New trans-Pacific entrant SM Line has no intention of participating in a price war despite the majority of its business being dependent on the spot market, said Ki Hyun Kwon, chief executive of container liner business at SM Line.
In an exclusive interview with JOC.com, Kwon said the SM Line, which was only formed by parent SM Group in January, had entered the market late and this would affect its trans-Pacific service contracts.
“As a late comer, we will face some difficulty in fully participating in [beneficial cargo owner] bids that have already started but given our competitive service offering, we do expect to have some success in bid participation and securing agreements,” Kwon said.
He expected the majority of the carrier’s business to be from agreements dependent on the spot market. Kwon said SM Line has begun discussions with many customers, and he said the carrier would have enough service contracts, including big Korean shippers, before the service started.
SM Group acquired the trans-Pacific and intra-Asia business of bankrupt Hanjin Shipping and formed SM Line to operate the services. The China Transpacific Express service (CPX) connecting central China with Long Beach will begin in April and deploy five ships acquired from Hanjin Shipping with capacities of 6,500 twenty-foot-equivalent units.
SM Line will be entering a crowded market on the trans-Pacific. April will also see the launch of the two new vessel sharing agreements, the Ocean and THE alliances, that will go head-to-head with each other and with the 2M Alliance. However, Kwon downplayed the prospects of a rate war.
He said liner discipline had ensured the rate decline after Chinese New Year was less severe than in previous years because of carrier discipline in managing capacity and improving cargo growth into the United States.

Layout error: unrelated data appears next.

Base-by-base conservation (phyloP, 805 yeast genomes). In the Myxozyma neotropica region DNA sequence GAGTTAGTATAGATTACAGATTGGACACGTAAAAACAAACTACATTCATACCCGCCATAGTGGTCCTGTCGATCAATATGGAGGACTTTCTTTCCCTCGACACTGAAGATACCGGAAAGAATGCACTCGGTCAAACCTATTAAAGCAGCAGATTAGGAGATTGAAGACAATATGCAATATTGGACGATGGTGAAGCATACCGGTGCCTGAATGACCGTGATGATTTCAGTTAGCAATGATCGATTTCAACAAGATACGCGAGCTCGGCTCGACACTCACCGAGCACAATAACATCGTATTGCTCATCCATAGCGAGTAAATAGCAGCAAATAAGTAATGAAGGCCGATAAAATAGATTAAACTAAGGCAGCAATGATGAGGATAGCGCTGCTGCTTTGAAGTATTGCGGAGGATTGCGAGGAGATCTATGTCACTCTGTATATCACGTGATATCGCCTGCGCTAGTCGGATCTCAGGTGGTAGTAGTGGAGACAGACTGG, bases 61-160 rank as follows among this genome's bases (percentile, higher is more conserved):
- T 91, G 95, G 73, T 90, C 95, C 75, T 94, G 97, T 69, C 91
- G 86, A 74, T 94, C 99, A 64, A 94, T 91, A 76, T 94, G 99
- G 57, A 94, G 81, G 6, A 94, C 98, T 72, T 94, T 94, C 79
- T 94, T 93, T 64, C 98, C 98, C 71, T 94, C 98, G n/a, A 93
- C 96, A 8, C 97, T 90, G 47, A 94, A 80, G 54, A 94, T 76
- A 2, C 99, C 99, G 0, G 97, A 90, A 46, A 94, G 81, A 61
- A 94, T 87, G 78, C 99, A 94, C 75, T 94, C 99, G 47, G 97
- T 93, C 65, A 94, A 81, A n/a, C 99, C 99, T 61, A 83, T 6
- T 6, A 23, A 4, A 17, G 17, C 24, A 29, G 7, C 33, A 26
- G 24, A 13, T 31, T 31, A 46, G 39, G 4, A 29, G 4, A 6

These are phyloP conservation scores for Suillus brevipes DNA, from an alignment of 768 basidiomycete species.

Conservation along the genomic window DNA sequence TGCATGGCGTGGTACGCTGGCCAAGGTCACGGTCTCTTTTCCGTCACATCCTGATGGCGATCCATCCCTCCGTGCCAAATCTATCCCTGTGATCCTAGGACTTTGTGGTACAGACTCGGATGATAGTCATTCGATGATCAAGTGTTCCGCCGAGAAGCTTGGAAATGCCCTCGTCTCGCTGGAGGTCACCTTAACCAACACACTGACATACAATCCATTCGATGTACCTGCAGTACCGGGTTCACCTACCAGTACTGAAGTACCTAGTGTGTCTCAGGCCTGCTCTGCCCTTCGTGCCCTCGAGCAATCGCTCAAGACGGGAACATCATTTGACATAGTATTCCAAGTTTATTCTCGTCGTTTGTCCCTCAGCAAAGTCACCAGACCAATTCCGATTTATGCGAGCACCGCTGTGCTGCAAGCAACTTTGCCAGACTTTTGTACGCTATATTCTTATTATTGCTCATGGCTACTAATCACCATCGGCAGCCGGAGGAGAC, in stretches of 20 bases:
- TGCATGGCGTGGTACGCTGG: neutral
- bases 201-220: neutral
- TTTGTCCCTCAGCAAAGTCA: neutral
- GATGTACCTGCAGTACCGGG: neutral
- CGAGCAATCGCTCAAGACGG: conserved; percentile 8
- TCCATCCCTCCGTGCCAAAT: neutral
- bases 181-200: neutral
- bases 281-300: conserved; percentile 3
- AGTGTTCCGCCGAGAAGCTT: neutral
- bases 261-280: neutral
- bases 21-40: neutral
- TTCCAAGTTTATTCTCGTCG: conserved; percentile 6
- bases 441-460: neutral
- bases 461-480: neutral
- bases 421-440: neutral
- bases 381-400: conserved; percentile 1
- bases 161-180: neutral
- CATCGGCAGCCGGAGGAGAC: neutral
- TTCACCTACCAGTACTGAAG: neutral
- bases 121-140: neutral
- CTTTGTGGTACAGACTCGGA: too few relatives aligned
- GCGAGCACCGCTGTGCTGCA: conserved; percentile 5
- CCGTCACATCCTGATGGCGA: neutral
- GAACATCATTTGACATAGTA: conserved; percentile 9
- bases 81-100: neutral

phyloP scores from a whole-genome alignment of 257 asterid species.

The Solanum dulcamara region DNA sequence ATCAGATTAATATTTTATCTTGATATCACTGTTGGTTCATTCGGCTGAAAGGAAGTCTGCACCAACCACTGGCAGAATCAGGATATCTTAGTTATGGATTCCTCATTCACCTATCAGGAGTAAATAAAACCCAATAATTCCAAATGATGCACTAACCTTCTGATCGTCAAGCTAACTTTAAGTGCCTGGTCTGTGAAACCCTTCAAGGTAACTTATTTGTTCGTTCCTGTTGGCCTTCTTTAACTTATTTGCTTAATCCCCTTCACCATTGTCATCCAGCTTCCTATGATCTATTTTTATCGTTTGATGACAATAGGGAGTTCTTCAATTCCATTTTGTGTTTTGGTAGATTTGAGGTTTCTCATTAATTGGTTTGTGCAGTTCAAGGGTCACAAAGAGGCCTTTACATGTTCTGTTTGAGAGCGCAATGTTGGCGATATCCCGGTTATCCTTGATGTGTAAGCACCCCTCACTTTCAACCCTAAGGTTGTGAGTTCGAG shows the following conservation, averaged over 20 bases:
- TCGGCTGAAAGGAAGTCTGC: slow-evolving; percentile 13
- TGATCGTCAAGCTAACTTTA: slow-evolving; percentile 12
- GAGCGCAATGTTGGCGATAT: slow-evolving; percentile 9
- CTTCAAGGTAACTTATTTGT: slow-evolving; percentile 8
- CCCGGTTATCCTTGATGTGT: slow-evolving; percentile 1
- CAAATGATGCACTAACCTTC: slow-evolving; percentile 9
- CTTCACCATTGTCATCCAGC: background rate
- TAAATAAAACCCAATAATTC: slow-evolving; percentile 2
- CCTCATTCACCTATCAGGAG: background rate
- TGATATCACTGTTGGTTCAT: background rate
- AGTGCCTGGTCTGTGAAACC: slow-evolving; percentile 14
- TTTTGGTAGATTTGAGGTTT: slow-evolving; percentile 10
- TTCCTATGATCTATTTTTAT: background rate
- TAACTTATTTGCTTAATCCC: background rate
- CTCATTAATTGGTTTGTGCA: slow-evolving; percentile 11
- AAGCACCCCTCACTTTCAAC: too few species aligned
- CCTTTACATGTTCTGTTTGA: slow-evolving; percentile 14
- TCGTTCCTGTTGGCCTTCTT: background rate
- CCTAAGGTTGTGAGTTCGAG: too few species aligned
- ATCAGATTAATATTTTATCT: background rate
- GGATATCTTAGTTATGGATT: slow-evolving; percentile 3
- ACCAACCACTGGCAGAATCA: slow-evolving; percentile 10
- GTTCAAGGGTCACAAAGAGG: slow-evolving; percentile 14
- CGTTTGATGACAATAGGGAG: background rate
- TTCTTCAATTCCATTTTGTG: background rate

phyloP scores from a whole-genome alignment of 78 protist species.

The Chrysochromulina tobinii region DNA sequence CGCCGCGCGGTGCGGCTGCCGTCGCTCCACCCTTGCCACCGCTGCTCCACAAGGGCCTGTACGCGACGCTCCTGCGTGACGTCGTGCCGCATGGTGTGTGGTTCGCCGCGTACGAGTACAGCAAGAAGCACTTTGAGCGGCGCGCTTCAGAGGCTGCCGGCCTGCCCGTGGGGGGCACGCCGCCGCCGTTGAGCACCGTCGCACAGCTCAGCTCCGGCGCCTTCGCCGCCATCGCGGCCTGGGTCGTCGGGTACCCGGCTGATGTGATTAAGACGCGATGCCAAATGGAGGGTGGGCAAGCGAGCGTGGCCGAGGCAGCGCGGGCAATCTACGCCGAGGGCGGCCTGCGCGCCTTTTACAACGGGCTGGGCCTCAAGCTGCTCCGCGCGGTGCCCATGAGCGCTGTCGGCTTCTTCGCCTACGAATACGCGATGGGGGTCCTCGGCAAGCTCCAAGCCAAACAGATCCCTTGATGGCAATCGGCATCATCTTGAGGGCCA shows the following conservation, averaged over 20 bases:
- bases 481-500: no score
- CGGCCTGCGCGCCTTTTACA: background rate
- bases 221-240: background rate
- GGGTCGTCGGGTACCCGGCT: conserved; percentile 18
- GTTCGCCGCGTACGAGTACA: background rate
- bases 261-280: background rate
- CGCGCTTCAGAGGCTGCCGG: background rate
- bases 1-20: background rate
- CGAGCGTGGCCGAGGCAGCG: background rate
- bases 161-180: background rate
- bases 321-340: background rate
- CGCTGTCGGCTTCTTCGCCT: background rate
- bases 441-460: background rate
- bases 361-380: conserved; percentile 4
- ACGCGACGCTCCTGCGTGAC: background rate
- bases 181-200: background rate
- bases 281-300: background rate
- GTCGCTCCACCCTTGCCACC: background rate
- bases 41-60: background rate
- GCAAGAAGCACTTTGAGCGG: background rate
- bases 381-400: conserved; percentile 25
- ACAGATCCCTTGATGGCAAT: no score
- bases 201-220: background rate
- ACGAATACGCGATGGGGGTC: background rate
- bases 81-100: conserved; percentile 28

“So we see good prospect for market improvement if liners’ focus is kept on the supply side, and we have no intention, or need, to participate in tug of price wars,” he said.
SM Line will be operating outside the alliances that from April will control almost 90 percent of Asia’s imports to the United States, according to PIERS data, but Kwon said there were advantages to be gained from this.
“As an independent liner, SM Line surely needs to expand its service coverage and influences, and there are numerous ways in diversifying service coverage other than joining alliances,” he said. “We will differentiate our service quality to meet customer needs, [for a] more flexible and efficient decision making environment, which is one of [the] advantages of an independent liner.”
However, Alphaliner analyst Tan Hua Joo called SM Line the "reincarnation of Hanjin Shipping" and said the market could expect aggressive price action from the new carrier. "This could have a significant impact on pricing in the coming months," he told delegates at the Trans-Pacific Maritime Conference in Long Beach.
Kwon addressed shipper concerns about the financial stability of SM Line. He said the carrier had solid financial support from major shareholders and strong investment ties with local government, and had also signed a memorandum of understanding with the city of Busan and the Busan Port Authority to provide financial and business support to SM Line.
In early March, SM Line will deploy seven ships on the intra-Asia trade, and Kwon said the vessels would be purchased and newly chartered “at low price-daily hire level.”
“We believe that this will provide us with a self-sustainable environment and cost competitiveness. In addition, the most of [sic] space will be shared or utilized with trans-Pacific transshipment cargo. This will ease the pressure of an unfriendly environment, such as overcapacity, weak demand,” he said.
“We already are receiving confirmation from big customers on intra-Asia lanes. Our intra-Asia lanes starts from early March.”
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